Being an Emotionally Sensitive Person
Being emotionally sensitive is like going through life with open wounds. Something that might go unfelt by someone who isn’t emotionally sensitive could be felt deeply by someone who is very sensitive to emotions. For me, being emotionally sensitive means that I experience a vast spectrum of emotions and often feel each one very intensely.
When I see something on TV that makes me smile, I’m more likely to feel a surge of joy than a small glimmer of enjoyment. If I’m anxious about a difficult conversation I need to have, then I am often wracked with trepidation, rather than mildly worried. I view being emotionally sensitive as a core part of my identity and without it, I wouldn’t be who I am. My emotional sensitivity is what drives me to connect with people and motivates me to read, write, make art and learn about the world. Without my emotional sensitivity, I don’t think I would be as empathetic as I am, as driven to help others or have the same interests or even career.
Being an Emotionally Sensitive Child
Whilst I love my emotional sensitivity because it’s the keystone of my personality, it has been extremely challenging for me. This is because when I was a child I didn’t learn how to cope with feeling strong emotions. I remember being age four and standing in a paddling pool with a stubbed toe and crying inconsolably. Even at that young age, I was aware that I was crying a lot more than other children. I understood that the adults around me didn’t always know how to calm such an emotional child and I viewed myself as someone difficult and dramatic.
I grew up to believe that my emotions were out of proportion to the situation, to fear my emotions and, ultimately, to conceal my feelings as much as I possibly could. Because it’s extremely hard to push down emotions that are as strong and intense as mine, I began to self-harm to release the pain of holding them in. As a young adult, I entered abusive relationships and stayed in them for far too long. I felt that nobody could cope with me because I was too emotional and that nobody could love an emotional storm like me. Later in my 20s, to my surprise, I discovered that I was lovable precisely because of my emotional sensitivity and that it was not something I needed to change.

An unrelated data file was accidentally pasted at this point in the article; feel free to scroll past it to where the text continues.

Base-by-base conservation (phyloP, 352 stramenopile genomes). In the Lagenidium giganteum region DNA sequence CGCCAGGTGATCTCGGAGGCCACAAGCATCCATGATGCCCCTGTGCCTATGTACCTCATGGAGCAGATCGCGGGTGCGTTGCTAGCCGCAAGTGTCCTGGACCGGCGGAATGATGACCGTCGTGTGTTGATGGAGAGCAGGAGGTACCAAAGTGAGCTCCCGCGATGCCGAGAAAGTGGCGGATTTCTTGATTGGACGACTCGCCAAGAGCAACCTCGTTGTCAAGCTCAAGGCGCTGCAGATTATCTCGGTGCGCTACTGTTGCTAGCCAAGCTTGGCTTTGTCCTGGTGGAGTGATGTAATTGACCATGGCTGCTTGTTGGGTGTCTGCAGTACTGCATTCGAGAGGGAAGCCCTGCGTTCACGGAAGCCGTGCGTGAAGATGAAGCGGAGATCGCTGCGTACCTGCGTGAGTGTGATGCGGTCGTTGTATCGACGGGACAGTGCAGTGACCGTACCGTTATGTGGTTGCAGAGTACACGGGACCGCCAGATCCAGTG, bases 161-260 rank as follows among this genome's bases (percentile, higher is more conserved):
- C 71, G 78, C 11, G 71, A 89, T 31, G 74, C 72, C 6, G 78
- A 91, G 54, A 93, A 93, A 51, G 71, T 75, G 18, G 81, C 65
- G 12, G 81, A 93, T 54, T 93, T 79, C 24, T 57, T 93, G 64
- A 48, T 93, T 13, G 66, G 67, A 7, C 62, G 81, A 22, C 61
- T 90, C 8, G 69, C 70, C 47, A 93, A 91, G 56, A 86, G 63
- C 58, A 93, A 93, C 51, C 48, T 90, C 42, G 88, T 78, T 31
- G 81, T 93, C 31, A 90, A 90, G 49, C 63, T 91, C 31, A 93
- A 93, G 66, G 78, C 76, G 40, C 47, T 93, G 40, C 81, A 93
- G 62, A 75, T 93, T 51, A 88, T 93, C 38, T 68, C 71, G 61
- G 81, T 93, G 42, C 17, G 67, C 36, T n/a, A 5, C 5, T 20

Emotional Sensitivity and Borderline Personality Disorder
Generally speaking, people with a diagnosis of borderline personality disorder (BPD) tend to be very emotionally sensitive. Not everyone who is emotionally sensitive develops borderline personality disorder, however. I see the difference between being emotionally sensitive and having borderline personality disorder is in how a person views him or herself, how the person responds to his or her needs and, often, whether that person has a debilitating terror of being abandoned and rejected. People with emotional sensitivity who have learned to respond to themselves with compassion, gentleness and understanding are unlikely to have borderline personality disorder.
The Importance of Validation for Emotionally Sensitive People
It helps me enormously to be in a validating environment. This means being close to people who accept my emotional sensitivity, understand that I have BPD and don’t belittle my feelings. If you're emotionally sensitive, then you will probably know that being invalidated makes things feel so much worse. I have to surround myself with people who appreciate that I feel many things and feel all of them deeply. If you’re emotionally sensitive, I hope you can find people who appreciate you too.
Cappuccino, R. (2019, October 9). Being an Emotionally Sensitive Person, HealthyPlace. Retrieved on 2019, October 16 from https://www.healthyplace.com/blogs/borderline/2019/10/being-an-emotionally-sensitive-person